By now most people with mobile phones have experienced the gradual decline of battery performance over many charge and recharge cycles. Scientists are trying to solve this degradation in their battery research in numerous ways, one of which is to investigate why batteries lose their ability to recharge over time.
Now a team from the Department of Energy's (DoE’s) SLAC National Accelerator Laboratory at Stanford University—working with scientists from Purdue University, Virginia Tech, and the European Synchrotron Radiation Facility—have discovered a significant aspect of battery decay: that the factors contributing to it change over time.
This discovery can inform the design of batteries in the future that have better long-term performance and can withstand more charging cycles, researchers said.
Specifically, researchers learned through their investigation that early on, decay seems to occur due to the properties of individual electrode particles, which are the fundamental building blocks of the electrode. However, after several dozen charging cycles, it’s how these electrode particles are put together that matters more to battery degradation, researchers found.
"When you zoom out, these particles interact with each other," said SLAC scientist Yijin Liu, a researcher at the lab’s Stanford Synchrotron Radiation Lightsource, in a press statement. Therefore, "if you want to build a better battery, you need to look at how to put the particles together,” he observed.
Group Particle Dynamics
In their work, researchers built upon previous research that studied how the individual electrode particles break up over time. The latest investigation focused on observing not just individual particles, but also the ways in which they work together to prolong, or degrade, battery life, they said.
One researcher compared the particles to people working in groups in that they start out going their own individual ways, but eventually end up joining together to go in the same direction.
To understand peak efficiency of a device, then, researchers “need to study both the individual behavior of particles, and how those particles behave in groups,” noted Keije Zhao, a Purdue mechanical engineering professor who worked on the research, in a press statement.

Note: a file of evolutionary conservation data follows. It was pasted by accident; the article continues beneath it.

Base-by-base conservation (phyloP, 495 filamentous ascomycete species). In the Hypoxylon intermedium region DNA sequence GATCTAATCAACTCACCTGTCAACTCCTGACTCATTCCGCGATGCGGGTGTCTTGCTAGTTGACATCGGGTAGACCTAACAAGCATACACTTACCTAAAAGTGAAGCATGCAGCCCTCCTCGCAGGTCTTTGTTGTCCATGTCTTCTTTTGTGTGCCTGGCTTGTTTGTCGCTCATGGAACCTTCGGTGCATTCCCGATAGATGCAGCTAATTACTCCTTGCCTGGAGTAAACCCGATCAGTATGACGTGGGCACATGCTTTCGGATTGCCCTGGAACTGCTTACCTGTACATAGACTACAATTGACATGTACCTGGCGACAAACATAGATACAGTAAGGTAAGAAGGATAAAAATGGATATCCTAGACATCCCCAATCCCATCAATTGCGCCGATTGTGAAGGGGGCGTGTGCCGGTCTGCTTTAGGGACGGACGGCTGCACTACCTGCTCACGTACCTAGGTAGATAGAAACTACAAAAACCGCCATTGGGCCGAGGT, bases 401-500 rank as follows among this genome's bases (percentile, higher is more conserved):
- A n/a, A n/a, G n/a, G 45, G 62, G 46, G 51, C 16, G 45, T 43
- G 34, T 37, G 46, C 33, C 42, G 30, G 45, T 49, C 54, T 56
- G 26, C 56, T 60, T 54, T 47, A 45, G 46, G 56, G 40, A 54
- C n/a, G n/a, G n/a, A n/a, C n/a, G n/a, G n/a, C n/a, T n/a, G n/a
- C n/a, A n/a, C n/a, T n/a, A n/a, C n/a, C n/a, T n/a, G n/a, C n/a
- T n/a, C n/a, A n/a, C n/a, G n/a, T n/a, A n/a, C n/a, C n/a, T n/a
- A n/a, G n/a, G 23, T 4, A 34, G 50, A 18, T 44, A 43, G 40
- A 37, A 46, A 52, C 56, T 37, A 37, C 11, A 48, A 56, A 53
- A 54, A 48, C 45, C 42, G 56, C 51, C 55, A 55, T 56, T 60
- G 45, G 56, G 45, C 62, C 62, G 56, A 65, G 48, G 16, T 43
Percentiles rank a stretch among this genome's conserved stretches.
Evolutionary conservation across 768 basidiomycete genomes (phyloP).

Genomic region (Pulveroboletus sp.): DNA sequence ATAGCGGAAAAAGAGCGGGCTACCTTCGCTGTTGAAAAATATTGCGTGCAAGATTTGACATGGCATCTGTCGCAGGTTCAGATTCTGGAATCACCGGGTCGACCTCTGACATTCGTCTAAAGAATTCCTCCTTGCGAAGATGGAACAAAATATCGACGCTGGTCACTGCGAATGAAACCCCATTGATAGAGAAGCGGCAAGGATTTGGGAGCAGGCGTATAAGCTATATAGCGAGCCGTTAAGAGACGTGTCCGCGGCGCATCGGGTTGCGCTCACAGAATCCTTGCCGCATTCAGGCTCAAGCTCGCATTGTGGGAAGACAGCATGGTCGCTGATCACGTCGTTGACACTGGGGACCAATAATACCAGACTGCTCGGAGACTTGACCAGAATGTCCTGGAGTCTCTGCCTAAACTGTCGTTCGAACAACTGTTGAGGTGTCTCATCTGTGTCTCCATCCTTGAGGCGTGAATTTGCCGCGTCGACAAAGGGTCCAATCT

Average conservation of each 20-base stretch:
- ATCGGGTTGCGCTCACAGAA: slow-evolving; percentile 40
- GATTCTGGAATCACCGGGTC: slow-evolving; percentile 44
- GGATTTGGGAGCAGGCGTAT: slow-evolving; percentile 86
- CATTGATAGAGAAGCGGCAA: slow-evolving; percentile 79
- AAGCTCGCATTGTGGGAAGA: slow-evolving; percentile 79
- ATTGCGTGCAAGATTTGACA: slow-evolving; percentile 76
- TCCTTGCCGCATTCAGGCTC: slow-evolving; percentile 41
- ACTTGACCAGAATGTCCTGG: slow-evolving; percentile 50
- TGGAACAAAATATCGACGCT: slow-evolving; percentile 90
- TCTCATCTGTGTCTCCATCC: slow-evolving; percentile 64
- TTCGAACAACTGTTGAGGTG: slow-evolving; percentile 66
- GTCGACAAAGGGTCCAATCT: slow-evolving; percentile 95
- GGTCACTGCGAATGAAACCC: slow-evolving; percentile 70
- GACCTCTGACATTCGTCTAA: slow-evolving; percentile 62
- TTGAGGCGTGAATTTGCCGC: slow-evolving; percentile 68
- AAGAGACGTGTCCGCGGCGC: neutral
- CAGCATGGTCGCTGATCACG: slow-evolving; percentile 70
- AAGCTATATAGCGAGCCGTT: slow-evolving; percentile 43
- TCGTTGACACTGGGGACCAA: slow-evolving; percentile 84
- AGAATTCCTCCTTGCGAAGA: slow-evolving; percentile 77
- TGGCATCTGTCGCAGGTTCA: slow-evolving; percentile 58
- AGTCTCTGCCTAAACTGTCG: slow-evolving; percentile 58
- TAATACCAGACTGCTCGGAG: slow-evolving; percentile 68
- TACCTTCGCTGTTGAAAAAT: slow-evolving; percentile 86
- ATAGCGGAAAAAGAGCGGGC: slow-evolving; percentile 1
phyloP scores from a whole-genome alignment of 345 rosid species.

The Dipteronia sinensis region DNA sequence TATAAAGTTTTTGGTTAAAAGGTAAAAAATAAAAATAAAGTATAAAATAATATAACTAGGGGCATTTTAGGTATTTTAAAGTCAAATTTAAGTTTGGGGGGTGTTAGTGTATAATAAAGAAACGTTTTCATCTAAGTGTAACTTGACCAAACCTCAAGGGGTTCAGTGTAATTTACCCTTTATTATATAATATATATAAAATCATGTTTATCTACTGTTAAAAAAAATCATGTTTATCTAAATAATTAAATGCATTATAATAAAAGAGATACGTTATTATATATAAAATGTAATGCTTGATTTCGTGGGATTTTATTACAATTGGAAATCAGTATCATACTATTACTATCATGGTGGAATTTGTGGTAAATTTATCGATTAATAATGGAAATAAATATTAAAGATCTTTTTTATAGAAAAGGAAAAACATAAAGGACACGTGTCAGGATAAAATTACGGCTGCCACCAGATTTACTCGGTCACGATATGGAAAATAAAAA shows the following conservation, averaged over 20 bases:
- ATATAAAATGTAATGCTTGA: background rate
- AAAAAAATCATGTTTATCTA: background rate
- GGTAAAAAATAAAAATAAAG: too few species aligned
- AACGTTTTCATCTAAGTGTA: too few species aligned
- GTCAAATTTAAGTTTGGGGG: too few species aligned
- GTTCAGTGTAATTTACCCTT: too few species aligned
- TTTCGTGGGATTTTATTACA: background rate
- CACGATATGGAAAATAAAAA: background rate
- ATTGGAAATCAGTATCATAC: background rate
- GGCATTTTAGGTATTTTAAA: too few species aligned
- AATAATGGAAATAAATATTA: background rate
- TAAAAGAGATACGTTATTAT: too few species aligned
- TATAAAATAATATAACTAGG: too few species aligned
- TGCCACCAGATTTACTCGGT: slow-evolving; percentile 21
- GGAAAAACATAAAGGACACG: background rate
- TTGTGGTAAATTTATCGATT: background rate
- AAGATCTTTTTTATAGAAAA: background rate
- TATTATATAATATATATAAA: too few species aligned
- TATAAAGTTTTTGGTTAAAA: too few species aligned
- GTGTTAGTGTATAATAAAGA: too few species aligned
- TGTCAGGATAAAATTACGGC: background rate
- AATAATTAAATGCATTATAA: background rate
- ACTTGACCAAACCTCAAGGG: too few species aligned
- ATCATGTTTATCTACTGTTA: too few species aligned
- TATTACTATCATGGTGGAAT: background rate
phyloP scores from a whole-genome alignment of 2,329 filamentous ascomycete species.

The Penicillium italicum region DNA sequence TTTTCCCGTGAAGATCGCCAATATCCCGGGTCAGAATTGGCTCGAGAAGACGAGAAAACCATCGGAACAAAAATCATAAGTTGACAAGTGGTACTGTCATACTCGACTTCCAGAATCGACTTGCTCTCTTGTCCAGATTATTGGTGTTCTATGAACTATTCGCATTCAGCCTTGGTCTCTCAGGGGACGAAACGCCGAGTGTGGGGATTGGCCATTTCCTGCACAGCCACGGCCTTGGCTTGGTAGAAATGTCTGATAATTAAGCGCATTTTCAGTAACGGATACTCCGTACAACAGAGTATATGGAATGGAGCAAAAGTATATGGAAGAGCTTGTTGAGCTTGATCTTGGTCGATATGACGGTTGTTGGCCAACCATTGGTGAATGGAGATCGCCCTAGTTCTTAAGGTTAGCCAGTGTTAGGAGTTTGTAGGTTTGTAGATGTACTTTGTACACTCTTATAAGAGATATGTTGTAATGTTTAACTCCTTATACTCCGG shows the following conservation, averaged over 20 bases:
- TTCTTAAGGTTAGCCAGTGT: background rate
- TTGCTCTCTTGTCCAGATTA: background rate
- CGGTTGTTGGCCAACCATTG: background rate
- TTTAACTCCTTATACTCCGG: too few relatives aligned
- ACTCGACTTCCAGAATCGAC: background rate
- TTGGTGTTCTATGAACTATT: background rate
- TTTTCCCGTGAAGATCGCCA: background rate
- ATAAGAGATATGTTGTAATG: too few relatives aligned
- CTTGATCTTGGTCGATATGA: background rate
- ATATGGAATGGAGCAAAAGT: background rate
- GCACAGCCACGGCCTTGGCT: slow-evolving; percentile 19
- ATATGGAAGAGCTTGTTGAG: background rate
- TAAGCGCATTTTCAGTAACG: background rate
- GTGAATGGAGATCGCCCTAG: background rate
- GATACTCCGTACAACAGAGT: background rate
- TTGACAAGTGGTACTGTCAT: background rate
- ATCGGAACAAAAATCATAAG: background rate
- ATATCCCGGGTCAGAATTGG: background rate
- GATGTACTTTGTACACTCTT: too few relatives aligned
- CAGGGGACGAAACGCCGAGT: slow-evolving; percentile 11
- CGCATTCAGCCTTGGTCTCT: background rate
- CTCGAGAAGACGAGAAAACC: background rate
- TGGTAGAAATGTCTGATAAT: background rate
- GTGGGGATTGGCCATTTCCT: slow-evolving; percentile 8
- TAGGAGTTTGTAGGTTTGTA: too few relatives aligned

To explore that idea, the team used X-ray tomographic technology to study battery cathodes, reconstructing three-dimensional pictures of the cathodes after they had gone through either 10 or 50 charging cycles. They then cut those 3D pictures into a series of 2D slices and used computer vision methods to identify individual electrode particles.
Researchers identified more than 2,000 individual particles in the cathode. For each of those, they calculated not only individual particle features such as size, shape and surface roughness but also took an overview perspective to document how often particles came into direct contact with each other and how varied the particles' shapes were, they said.
Finding Clues in Particle Behavior
Once researchers identified particle characteristics and behavior, researchers studied how each of these specific traits or actions contributed to particles’ breakdown. What they found was a pattern that gave them clues into how battery degradation occurs, they said.
After 10 charging cycles, researchers found that individual particle properties--such as how spherical the particles were and the ratio of particle volume to surface area--were the most integral to degradation of the overall device.
After 50 cycles, however, the most impactful factors to particle breakdown changed, with pair and group attributes--such as how far apart two particles were or how varied their shapes were—becoming the defining factors, researchers said.
"It's no longer just the particle itself,” but “particle-particle interactions" that matter, SLAC’s Liu said in a press statement.
Researchers published a paper on their work in the journal Science.
The team’s ultimate finding on how electrode particles affect battery decay can inform how manufacturers develop techniques to control these properties in future devices, researchers said. One way this can be done is to use magnetic or electric fields to align elongated particles with each other, which potentially could result in longer battery life if the study results are any indication, they said.
"This study really sheds light on how we can design and manufacture battery electrodes to obtain long cycle life for batteries," Virginia Tech chemist Feng Lin said in a press statement.